Monday, July 28, 2014

Anya Krugovoy Silver

Anya Krugovoy Silver is the author of two poetry collections The Ninety-Third Name of God (2010), and I Watched You Disappear (2014), both from Louisiana State University Press. She teaches English at Mercer University in Macon, Georgia.

In 2004, when pregnant with her son, Noah, she was diagnosed with a rare, incurable form of inflammatory breast cancer. After years in remission, the cancer returned in 2010. “Although I loathe cancer and wish that I didn’t have it," she has said, "I think it’s made me a better poet because it’s given me a subject matter that I feel compelled to write about,” Even so, living with cancer is only one of the subjects in her new collection. At last report, her cancer was relatively stable.

The following poem first appeared in Image.

Ya-Quddus

-------One of the ninety-nine names of God

Yours is the name of God that comes most easily to me
God holy, pure, perfect as geometry, that which is set apart.
God to whom I pray, though I deserve no favors.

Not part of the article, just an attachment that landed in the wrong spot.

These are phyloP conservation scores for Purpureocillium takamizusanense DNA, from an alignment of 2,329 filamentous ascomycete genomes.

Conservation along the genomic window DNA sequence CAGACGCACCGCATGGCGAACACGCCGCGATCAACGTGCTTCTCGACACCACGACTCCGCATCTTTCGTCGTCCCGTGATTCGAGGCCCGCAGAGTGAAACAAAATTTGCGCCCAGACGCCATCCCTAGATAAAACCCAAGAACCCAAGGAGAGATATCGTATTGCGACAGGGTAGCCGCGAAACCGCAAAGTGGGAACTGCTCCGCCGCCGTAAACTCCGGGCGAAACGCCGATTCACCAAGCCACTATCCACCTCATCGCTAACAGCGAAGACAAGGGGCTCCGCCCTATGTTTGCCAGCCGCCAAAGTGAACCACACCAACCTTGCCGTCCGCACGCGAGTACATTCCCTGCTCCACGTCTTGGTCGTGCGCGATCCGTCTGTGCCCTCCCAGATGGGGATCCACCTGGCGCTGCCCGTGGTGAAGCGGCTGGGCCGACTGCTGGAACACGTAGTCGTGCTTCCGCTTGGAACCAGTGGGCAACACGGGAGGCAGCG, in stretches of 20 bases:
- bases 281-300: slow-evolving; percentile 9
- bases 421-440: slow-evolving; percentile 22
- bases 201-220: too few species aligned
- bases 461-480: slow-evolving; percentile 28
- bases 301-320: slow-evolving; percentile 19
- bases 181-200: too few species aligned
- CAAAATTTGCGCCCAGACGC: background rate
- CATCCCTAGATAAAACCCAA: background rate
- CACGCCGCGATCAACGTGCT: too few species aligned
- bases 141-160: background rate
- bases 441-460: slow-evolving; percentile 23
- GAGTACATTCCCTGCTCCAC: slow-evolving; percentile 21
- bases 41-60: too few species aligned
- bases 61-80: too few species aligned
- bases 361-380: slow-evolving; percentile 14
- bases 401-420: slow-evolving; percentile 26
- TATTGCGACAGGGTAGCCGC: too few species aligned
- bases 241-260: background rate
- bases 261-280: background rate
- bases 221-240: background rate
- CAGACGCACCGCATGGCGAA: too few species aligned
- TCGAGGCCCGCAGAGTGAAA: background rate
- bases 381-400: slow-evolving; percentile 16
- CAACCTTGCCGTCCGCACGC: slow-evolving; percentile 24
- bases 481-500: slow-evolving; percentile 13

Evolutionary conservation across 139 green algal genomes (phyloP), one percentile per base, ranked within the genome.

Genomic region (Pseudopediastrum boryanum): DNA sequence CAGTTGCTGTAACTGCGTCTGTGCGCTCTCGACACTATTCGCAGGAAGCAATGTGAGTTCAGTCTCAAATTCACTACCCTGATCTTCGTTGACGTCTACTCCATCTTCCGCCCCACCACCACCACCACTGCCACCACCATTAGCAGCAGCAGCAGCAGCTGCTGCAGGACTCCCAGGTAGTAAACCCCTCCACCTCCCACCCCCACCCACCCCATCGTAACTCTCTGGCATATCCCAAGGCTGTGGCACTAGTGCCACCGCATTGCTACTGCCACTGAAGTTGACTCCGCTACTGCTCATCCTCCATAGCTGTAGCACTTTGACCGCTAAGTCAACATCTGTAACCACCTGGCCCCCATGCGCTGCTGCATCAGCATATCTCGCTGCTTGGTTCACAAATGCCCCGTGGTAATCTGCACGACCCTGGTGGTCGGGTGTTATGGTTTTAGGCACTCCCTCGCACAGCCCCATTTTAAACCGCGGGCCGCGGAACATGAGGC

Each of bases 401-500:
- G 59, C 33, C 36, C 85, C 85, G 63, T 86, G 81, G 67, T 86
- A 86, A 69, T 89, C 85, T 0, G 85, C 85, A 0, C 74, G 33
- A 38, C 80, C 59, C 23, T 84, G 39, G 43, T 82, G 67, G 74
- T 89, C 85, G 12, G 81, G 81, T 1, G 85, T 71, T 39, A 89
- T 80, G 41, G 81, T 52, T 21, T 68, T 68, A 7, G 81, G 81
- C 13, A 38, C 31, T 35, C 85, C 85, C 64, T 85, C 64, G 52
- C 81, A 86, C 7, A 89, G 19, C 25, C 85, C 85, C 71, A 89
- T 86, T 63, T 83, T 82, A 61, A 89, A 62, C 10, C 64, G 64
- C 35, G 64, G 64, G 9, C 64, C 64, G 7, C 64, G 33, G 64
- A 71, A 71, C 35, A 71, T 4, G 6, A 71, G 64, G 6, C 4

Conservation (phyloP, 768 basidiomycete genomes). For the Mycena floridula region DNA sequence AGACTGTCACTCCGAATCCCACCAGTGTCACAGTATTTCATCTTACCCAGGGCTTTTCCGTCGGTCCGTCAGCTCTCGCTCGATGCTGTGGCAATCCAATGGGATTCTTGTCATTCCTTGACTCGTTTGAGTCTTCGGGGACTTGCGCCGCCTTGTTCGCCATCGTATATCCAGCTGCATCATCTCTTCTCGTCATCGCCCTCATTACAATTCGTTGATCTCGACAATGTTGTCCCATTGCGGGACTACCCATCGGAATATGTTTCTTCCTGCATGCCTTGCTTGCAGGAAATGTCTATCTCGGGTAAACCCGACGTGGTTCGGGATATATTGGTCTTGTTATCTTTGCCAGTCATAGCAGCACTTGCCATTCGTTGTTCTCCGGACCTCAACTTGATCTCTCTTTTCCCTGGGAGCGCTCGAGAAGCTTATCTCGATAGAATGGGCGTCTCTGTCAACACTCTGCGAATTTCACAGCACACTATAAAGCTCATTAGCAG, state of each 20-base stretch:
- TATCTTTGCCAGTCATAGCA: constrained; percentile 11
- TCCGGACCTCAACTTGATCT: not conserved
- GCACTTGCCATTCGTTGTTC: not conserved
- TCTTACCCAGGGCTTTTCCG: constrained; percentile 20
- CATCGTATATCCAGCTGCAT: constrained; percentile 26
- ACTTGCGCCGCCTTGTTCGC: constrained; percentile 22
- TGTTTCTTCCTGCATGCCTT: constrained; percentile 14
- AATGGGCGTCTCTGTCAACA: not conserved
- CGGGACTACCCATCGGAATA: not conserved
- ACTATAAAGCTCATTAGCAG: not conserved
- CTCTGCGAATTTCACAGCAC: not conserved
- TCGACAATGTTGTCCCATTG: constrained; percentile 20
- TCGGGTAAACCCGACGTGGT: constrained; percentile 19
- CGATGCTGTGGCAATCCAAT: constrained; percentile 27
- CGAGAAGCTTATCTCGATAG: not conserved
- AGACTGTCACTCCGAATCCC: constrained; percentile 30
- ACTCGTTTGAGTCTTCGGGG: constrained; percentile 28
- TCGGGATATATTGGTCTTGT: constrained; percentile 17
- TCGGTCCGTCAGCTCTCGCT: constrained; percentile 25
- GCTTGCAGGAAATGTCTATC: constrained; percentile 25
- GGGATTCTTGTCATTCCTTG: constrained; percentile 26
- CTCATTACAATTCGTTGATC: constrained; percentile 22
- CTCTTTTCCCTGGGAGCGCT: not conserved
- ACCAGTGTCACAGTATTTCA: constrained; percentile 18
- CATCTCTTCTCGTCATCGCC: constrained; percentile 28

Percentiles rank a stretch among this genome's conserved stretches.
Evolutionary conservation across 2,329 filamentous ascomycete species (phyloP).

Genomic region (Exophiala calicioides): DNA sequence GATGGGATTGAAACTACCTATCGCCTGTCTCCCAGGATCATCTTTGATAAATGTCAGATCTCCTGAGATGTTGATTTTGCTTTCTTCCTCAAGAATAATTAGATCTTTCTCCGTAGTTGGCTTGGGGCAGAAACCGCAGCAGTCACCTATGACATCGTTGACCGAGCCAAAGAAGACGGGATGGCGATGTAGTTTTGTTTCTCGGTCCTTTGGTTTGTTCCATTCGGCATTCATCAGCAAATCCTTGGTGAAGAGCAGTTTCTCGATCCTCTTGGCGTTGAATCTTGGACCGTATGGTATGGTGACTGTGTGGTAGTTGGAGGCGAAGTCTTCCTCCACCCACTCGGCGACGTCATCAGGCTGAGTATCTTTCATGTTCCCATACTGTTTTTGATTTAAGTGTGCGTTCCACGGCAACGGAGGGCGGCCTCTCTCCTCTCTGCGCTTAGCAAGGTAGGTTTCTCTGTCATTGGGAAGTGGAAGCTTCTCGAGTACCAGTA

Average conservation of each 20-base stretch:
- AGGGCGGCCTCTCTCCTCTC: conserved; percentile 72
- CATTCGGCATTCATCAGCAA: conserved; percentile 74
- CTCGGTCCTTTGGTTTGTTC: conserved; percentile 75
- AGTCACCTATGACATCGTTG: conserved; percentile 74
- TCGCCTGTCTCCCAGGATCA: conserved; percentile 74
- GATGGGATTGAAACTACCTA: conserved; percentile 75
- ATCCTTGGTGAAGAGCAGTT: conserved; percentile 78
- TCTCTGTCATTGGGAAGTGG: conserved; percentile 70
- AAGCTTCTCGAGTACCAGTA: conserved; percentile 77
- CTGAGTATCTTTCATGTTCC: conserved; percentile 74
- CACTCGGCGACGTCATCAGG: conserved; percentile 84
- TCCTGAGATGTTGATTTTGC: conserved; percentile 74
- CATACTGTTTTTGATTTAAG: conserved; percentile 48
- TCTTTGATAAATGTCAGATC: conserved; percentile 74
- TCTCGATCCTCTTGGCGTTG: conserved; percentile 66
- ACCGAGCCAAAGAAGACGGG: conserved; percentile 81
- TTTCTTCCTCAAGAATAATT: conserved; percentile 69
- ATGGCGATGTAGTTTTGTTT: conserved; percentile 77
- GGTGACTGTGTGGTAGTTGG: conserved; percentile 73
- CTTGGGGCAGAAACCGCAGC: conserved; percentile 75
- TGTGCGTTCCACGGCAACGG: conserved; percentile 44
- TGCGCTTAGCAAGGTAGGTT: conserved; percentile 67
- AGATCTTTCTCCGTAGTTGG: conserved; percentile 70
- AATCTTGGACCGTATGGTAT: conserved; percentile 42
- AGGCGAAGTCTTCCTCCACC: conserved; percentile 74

And would you, Ya-Quaddus, whom I simply call God, Lord,
bargain with my heart for life? As other from human as ether,
would you turn your non-self, whole self, toward my voice?
I stand in a circle of women chanting your name.
No, begging your name. Swimming in your strange indigo.
Our voices ring out like copper prayer bowls.
Refined one, breathe yourself into my spoiled body,
my body bitter as rind, which I am trying so hard to love.
Like steam, draw out the stains in my bones and lungs.
Let me feel whatever it is you are (since I can never know),
---------heal me.

Posted with permission of the poet.

Entry written by D.S. Martin. His new poetry collection, Conspiracy of Light: Poems Inspired by the Legacy of C.S. Lewis, is available from Wipf & Stock as is his earlier award-winning collection, Poiema.

Monday, July 21, 2014

F.W. Pitt